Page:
Russian lawmakers could finally end the country’s long wait for crypto regulation – with two bills reportedly ready for adoption as early as June.
One will seek to permit the use of crypto in overseas payments.
The other will deal with the legalization of crypto mining.
Crypto regulation’s progress in the State Duma has stalled on multiple occasions in the past.
This is due mainly to a large rift between pro-industry government ministries, who have pushed for crypto regulations, and the anti-crypto Central Bank.
President Vladimir Putin has previously called on the parties to resolve their differences.
But these calls have been to little avail.
After several false starts, however, it seems lawmakers are ready to try again.
Interfax reported that a “group of MPs” had submitted a bill to the Duma’s lower house.
The bill proposes the launch of a Central Bank-regulated “experimental platform for the use of cryptocurrencies and digital financial assets (DFA) in international settlements.”
In Russian legal terminology, the term DFA has variously been used to describe stablecoins, conventional cryptoassets, central ban-run tokens, and tokenized assets.
One clause in the bill explains that coins and DFAs will be approved as a “means of payment” that is subject to the “regulation of” the Central Bank.
The bank’s long-serving Governor, Elvira Nabiullina, recently said that she was prepared to sign off on the “experimental” use of crypto in “external [overseas] settlements.”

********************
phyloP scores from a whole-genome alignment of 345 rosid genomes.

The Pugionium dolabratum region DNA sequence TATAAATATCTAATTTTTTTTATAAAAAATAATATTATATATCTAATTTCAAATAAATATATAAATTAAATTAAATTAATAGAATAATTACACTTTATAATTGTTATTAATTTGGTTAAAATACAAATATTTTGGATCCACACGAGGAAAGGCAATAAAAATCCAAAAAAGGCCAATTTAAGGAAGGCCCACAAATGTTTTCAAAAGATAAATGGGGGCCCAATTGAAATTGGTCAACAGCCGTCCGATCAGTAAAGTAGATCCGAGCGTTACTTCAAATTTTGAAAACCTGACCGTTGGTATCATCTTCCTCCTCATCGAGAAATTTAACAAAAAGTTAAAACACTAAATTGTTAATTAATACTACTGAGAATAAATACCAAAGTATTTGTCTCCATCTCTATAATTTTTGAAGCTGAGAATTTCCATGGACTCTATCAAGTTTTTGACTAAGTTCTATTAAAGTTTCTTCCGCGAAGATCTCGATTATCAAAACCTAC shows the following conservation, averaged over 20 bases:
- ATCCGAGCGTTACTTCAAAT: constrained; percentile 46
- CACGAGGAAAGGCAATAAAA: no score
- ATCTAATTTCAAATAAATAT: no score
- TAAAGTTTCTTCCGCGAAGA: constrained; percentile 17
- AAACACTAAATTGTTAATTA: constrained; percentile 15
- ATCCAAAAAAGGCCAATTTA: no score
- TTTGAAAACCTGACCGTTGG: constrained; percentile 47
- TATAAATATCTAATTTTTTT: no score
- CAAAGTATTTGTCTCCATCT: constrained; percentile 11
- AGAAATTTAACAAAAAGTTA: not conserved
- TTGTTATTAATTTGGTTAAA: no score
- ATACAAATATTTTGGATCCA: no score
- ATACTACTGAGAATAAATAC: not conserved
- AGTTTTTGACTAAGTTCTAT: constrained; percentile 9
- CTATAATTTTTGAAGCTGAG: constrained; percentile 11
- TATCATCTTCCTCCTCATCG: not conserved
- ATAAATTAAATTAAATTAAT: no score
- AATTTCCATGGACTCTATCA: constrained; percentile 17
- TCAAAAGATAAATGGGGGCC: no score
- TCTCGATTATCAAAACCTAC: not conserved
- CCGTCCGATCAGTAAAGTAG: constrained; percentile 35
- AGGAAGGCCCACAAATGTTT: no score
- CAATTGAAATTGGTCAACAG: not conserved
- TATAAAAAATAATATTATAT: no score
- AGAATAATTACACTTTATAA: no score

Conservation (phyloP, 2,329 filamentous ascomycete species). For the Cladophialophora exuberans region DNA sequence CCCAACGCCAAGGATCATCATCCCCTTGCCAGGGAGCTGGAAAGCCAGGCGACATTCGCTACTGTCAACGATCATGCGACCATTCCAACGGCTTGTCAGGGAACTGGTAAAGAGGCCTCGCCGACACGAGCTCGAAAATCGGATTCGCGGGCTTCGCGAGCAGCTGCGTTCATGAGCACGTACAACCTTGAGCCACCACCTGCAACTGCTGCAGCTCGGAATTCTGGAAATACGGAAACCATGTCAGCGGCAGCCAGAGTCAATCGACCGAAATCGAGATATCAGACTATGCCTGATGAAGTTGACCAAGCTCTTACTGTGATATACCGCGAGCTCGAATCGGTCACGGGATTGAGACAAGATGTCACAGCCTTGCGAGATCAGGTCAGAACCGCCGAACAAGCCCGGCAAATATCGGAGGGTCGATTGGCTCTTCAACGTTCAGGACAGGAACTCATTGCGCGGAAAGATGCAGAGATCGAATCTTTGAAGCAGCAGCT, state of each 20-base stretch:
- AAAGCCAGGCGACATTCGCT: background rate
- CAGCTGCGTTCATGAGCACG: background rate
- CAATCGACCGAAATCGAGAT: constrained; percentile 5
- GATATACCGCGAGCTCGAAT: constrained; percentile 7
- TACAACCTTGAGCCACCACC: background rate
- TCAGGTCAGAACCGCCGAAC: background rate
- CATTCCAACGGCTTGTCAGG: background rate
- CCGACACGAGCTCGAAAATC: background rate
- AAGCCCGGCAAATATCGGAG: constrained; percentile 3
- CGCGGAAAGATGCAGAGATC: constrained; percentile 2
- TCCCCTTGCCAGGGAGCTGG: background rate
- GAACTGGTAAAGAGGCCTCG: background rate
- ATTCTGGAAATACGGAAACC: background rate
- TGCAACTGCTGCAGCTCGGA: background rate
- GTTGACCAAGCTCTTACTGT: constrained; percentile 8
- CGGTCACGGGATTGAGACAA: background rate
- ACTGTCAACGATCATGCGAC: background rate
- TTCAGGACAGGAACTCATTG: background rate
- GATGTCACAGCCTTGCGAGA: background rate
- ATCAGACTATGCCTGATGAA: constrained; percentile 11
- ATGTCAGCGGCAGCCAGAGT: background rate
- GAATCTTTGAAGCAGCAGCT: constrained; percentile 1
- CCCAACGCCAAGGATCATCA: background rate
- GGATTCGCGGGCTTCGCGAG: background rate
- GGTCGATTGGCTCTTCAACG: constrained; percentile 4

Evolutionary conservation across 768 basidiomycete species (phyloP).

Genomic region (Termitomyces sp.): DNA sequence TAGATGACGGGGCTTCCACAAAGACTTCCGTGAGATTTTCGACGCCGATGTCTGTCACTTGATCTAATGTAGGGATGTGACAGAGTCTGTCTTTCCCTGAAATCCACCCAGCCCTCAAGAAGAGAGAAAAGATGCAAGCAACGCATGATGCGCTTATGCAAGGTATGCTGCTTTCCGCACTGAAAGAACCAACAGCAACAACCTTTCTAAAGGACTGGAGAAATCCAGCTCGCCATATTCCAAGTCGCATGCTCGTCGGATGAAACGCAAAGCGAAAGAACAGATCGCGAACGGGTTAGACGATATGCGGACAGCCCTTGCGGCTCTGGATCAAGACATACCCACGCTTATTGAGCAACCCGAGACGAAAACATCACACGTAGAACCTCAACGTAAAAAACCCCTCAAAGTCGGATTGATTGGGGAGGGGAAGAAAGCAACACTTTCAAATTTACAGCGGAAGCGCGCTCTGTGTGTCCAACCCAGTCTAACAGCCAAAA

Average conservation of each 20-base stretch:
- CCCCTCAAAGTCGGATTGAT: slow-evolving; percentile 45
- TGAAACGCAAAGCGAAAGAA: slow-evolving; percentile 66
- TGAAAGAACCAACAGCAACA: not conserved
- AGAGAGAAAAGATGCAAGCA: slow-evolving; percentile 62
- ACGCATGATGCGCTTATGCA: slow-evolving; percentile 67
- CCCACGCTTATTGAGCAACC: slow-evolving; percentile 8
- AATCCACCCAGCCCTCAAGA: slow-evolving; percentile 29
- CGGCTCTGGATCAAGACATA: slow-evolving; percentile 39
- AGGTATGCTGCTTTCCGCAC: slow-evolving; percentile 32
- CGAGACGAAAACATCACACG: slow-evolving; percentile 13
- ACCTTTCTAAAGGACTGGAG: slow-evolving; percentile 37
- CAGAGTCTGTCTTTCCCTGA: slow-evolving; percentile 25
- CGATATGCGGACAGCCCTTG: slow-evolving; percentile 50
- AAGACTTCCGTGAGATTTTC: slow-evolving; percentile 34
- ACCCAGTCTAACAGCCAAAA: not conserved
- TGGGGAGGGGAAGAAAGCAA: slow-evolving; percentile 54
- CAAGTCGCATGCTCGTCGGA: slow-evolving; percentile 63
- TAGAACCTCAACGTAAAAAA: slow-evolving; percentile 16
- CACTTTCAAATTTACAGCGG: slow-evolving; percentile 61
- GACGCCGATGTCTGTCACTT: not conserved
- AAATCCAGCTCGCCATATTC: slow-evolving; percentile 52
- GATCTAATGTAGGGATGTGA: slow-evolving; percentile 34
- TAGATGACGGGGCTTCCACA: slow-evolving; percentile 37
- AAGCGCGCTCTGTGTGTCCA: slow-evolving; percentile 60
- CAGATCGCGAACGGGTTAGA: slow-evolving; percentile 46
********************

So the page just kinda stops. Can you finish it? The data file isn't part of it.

Interfax quoted her as speaking in the Duma about the creation of “special authorized organizations” that would allow “miners to sell [coins].”
“We want see how such a system will work.”
With international sanctions taking their toll on Russian trade, Moscow has turbo-charged its efforts to de-dollarize its economy.
Finam further quoted the Governor as telling MPs:
“We believe that under the present conditions, it is possible and necessary to use cryptocurrencies for external settlements. External settlements are difficult for us to carry out. We are doing a lot of work with foreign regulators.”
The Governor continued:
“But we are ready to be flexible and enable entrepreneurs to make settlements with foreign counterparties using crypto, if this helps them solve their problems.”
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Energy firms will likely see the development as a double whammy.
Many gas and oil firms have been experimenting with projects that allow crypto miners to operate at drilling sites.
Using associated gas to power rigs, they have been able to help domestic mining firms access greater energy resources.
Currently, crypto mining has no legal status in Russia.
But the mining bill proposes changing that.
It would allow recognized industrial miners to engage in mining as a form of “entrepreneurial activity.”
This will allow the Treasury to tax miners on their profits.
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Sovcom reported that Anatoly Aksakov, the Chairman of the State Duma’s committee on the financial markets, claimed MPs were “working on documents together with the Central Bank and the Ministry of Finance.”
Aksakov noted that the parties wanted to “make amendments to the Criminal Code.”
This would appear to suggest that unregistered home miners could face punishment for failing to declare their activities.
But industrial miners will likely see the glass as being half full.
Aksakov was quoted as stating:
“Miners themselves have been calling for the legalization of their activities for a long time. Their activities will be brought into the legal sector. But, at the same time, strict [punishments] for illegal mining will be put into place.”